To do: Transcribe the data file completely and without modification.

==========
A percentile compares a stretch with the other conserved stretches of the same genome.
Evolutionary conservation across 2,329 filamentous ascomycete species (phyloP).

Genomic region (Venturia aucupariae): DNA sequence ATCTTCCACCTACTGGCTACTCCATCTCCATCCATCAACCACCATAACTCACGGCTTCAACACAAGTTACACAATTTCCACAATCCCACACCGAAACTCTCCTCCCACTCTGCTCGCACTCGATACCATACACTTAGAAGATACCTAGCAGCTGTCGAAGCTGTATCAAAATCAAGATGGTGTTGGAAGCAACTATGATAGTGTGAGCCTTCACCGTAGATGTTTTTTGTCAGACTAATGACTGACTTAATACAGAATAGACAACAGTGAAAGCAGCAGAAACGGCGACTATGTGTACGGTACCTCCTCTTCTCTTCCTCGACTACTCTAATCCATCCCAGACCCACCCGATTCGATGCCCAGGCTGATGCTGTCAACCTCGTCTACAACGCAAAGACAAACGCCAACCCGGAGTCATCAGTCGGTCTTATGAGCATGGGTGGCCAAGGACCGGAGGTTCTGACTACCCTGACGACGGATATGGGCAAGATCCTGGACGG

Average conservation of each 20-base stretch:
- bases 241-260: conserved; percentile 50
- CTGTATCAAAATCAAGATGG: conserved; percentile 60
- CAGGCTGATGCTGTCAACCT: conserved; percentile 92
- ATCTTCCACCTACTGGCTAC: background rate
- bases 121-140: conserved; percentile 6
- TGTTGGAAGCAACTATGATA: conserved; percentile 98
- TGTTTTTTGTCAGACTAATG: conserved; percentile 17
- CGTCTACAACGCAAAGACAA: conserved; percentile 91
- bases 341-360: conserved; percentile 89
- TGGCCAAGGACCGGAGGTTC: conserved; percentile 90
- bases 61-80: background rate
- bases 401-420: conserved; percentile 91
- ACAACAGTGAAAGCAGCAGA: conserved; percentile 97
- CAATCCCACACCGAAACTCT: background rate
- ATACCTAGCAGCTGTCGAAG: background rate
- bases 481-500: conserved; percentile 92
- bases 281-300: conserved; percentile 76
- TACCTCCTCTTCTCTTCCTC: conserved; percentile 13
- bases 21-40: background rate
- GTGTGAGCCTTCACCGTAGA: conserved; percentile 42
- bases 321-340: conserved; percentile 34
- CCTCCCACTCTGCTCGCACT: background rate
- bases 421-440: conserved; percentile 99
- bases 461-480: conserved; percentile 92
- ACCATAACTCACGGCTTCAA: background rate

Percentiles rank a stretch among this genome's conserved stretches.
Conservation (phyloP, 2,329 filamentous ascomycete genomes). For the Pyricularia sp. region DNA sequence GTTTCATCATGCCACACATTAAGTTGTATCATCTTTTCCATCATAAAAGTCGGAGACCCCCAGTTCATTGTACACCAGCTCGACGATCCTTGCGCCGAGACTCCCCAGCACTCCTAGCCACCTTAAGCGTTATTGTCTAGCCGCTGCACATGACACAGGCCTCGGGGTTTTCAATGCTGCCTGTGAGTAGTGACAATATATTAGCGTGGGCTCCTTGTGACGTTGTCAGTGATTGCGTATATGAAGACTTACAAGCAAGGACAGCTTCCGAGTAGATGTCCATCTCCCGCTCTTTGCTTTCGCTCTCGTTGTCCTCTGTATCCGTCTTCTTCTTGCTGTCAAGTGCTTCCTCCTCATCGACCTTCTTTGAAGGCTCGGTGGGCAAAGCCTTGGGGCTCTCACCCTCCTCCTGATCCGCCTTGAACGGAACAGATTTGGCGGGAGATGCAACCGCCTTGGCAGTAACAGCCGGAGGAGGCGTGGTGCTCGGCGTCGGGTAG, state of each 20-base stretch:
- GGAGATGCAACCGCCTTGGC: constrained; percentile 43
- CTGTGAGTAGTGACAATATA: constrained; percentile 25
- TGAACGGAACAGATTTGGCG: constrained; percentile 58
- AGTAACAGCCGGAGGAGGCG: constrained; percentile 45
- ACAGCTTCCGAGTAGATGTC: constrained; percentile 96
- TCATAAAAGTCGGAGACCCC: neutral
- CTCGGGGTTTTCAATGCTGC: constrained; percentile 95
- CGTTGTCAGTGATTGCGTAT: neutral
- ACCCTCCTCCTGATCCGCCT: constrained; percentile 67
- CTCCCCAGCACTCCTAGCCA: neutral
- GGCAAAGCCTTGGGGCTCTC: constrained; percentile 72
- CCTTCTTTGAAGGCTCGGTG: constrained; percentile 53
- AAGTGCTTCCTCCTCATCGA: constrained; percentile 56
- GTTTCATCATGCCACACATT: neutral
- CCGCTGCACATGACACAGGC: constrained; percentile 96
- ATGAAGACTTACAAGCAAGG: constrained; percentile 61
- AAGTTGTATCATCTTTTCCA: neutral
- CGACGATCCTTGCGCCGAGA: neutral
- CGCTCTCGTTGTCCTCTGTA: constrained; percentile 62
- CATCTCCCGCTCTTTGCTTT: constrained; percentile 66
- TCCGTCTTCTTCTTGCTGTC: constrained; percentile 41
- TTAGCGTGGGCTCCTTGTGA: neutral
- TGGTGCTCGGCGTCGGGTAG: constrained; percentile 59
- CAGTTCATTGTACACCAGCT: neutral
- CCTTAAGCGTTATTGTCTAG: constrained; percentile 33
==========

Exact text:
A percentile compares a stretch with the other conserved stretches of the same genome.
Evolutionary conservation across 2,329 filamentous ascomycete species (phyloP).

Genomic region (Venturia aucupariae): DNA sequence ATCTTCCACCTACTGGCTACTCCATCTCCATCCATCAACCACCATAACTCACGGCTTCAACACAAGTTACACAATTTCCACAATCCCACACCGAAACTCTCCTCCCACTCTGCTCGCACTCGATACCATACACTTAGAAGATACCTAGCAGCTGTCGAAGCTGTATCAAAATCAAGATGGTGTTGGAAGCAACTATGATAGTGTGAGCCTTCACCGTAGATGTTTTTTGTCAGACTAATGACTGACTTAATACAGAATAGACAACAGTGAAAGCAGCAGAAACGGCGACTATGTGTACGGTACCTCCTCTTCTCTTCCTCGACTACTCTAATCCATCCCAGACCCACCCGATTCGATGCCCAGGCTGATGCTGTCAACCTCGTCTACAACGCAAAGACAAACGCCAACCCGGAGTCATCAGTCGGTCTTATGAGCATGGGTGGCCAAGGACCGGAGGTTCTGACTACCCTGACGACGGATATGGGCAAGATCCTGGACGG

Average conservation of each 20-base stretch:
- bases 241-260: conserved; percentile 50
- CTGTATCAAAATCAAGATGG: conserved; percentile 60
- CAGGCTGATGCTGTCAACCT: conserved; percentile 92
- ATCTTCCACCTACTGGCTAC: background rate
- bases 121-140: conserved; percentile 6
- TGTTGGAAGCAACTATGATA: conserved; percentile 98
- TGTTTTTTGTCAGACTAATG: conserved; percentile 17
- CGTCTACAACGCAAAGACAA: conserved; percentile 91
- bases 341-360: conserved; percentile 89
- TGGCCAAGGACCGGAGGTTC: conserved; percentile 90
- bases 61-80: background rate
- bases 401-420: conserved; percentile 91
- ACAACAGTGAAAGCAGCAGA: conserved; percentile 97
- CAATCCCACACCGAAACTCT: background rate
- ATACCTAGCAGCTGTCGAAG: background rate
- bases 481-500: conserved; percentile 92
- bases 281-300: conserved; percentile 76
- TACCTCCTCTTCTCTTCCTC: conserved; percentile 13
- bases 21-40: background rate
- GTGTGAGCCTTCACCGTAGA: conserved; percentile 42
- bases 321-340: conserved; percentile 34
- CCTCCCACTCTGCTCGCACT: background rate
- bases 421-440: conserved; percentile 99
- bases 461-480: conserved; percentile 92
- ACCATAACTCACGGCTTCAA: background rate

Percentiles rank a stretch among this genome's conserved stretches.
Conservation (phyloP, 2,329 filamentous ascomycete genomes). For the Pyricularia sp. region DNA sequence GTTTCATCATGCCACACATTAAGTTGTATCATCTTTTCCATCATAAAAGTCGGAGACCCCCAGTTCATTGTACACCAGCTCGACGATCCTTGCGCCGAGACTCCCCAGCACTCCTAGCCACCTTAAGCGTTATTGTCTAGCCGCTGCACATGACACAGGCCTCGGGGTTTTCAATGCTGCCTGTGAGTAGTGACAATATATTAGCGTGGGCTCCTTGTGACGTTGTCAGTGATTGCGTATATGAAGACTTACAAGCAAGGACAGCTTCCGAGTAGATGTCCATCTCCCGCTCTTTGCTTTCGCTCTCGTTGTCCTCTGTATCCGTCTTCTTCTTGCTGTCAAGTGCTTCCTCCTCATCGACCTTCTTTGAAGGCTCGGTGGGCAAAGCCTTGGGGCTCTCACCCTCCTCCTGATCCGCCTTGAACGGAACAGATTTGGCGGGAGATGCAACCGCCTTGGCAGTAACAGCCGGAGGAGGCGTGGTGCTCGGCGTCGGGTAG, state of each 20-base stretch:
- GGAGATGCAACCGCCTTGGC: constrained; percentile 43
- CTGTGAGTAGTGACAATATA: constrained; percentile 25
- TGAACGGAACAGATTTGGCG: constrained; percentile 58
- AGTAACAGCCGGAGGAGGCG: constrained; percentile 45
- ACAGCTTCCGAGTAGATGTC: constrained; percentile 96
- TCATAAAAGTCGGAGACCCC: neutral
- CTCGGGGTTTTCAATGCTGC: constrained; percentile 95
- CGTTGTCAGTGATTGCGTAT: neutral
- ACCCTCCTCCTGATCCGCCT: constrained; percentile 67
- CTCCCCAGCACTCCTAGCCA: neutral
- GGCAAAGCCTTGGGGCTCTC: constrained; percentile 72
- CCTTCTTTGAAGGCTCGGTG: constrained; percentile 53
- AAGTGCTTCCTCCTCATCGA: constrained; percentile 56
- GTTTCATCATGCCACACATT: neutral
- CCGCTGCACATGACACAGGC: constrained; percentile 96
- ATGAAGACTTACAAGCAAGG: constrained; percentile 61
- AAGTTGTATCATCTTTTCCA: neutral
- CGACGATCCTTGCGCCGAGA: neutral
- CGCTCTCGTTGTCCTCTGTA: constrained; percentile 62
- CATCTCCCGCTCTTTGCTTT: constrained; percentile 66
- TCCGTCTTCTTCTTGCTGTC: constrained; percentile 41
- TTAGCGTGGGCTCCTTGTGA: neutral
- TGGTGCTCGGCGTCGGGTAG: constrained; percentile 59
- CAGTTCATTGTACACCAGCT: neutral
- CCTTAAGCGTTATTGTCTAG: constrained; percentile 33